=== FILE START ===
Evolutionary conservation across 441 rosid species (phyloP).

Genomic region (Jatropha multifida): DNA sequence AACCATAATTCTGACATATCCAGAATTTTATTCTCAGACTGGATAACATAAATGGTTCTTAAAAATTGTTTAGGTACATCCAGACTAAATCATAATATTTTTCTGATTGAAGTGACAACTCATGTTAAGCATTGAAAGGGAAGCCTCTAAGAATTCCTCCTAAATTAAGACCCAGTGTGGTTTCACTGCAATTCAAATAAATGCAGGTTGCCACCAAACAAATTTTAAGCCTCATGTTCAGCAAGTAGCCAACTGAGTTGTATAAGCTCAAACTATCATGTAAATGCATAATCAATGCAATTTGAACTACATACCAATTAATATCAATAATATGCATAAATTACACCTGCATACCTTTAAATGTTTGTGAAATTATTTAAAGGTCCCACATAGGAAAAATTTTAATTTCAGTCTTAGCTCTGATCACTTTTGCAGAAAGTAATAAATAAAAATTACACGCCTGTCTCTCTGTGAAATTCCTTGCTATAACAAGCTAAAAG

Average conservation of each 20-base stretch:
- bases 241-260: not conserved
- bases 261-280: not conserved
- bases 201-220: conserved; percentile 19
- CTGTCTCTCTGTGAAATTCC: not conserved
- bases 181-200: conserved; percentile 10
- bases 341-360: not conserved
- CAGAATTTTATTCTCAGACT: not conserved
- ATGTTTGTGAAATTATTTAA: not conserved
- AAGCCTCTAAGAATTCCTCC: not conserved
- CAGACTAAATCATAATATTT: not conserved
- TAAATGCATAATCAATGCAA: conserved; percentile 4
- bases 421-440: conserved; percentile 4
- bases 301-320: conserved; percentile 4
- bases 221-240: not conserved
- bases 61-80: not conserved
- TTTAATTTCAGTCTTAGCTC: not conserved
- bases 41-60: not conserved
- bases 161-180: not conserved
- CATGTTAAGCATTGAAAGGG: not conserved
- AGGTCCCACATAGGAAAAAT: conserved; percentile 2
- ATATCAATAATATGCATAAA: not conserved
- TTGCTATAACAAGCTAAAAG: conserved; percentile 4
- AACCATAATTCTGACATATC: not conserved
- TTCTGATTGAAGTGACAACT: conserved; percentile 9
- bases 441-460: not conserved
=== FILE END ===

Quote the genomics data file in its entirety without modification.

Evolutionary conservation across 441 rosid species (phyloP).

Genomic region (Jatropha multifida): DNA sequence AACCATAATTCTGACATATCCAGAATTTTATTCTCAGACTGGATAACATAAATGGTTCTTAAAAATTGTTTAGGTACATCCAGACTAAATCATAATATTTTTCTGATTGAAGTGACAACTCATGTTAAGCATTGAAAGGGAAGCCTCTAAGAATTCCTCCTAAATTAAGACCCAGTGTGGTTTCACTGCAATTCAAATAAATGCAGGTTGCCACCAAACAAATTTTAAGCCTCATGTTCAGCAAGTAGCCAACTGAGTTGTATAAGCTCAAACTATCATGTAAATGCATAATCAATGCAATTTGAACTACATACCAATTAATATCAATAATATGCATAAATTACACCTGCATACCTTTAAATGTTTGTGAAATTATTTAAAGGTCCCACATAGGAAAAATTTTAATTTCAGTCTTAGCTCTGATCACTTTTGCAGAAAGTAATAAATAAAAATTACACGCCTGTCTCTCTGTGAAATTCCTTGCTATAACAAGCTAAAAG

Average conservation of each 20-base stretch:
- bases 241-260: not conserved
- bases 261-280: not conserved
- bases 201-220: conserved; percentile 19
- CTGTCTCTCTGTGAAATTCC: not conserved
- bases 181-200: conserved; percentile 10
- bases 341-360: not conserved
- CAGAATTTTATTCTCAGACT: not conserved
- ATGTTTGTGAAATTATTTAA: not conserved
- AAGCCTCTAAGAATTCCTCC: not conserved
- CAGACTAAATCATAATATTT: not conserved
- TAAATGCATAATCAATGCAA: conserved; percentile 4
- bases 421-440: conserved; percentile 4
- bases 301-320: conserved; percentile 4
- bases 221-240: not conserved
- bases 61-80: not conserved
- TTTAATTTCAGTCTTAGCTC: not conserved
- bases 41-60: not conserved
- bases 161-180: not conserved
- CATGTTAAGCATTGAAAGGG: not conserved
- AGGTCCCACATAGGAAAAAT: conserved; percentile 2
- ATATCAATAATATGCATAAA: not conserved
- TTGCTATAACAAGCTAAAAG: conserved; percentile 4
- AACCATAATTCTGACATATC: not conserved
- TTCTGATTGAAGTGACAACT: conserved; percentile 9
- bases 441-460: not conserved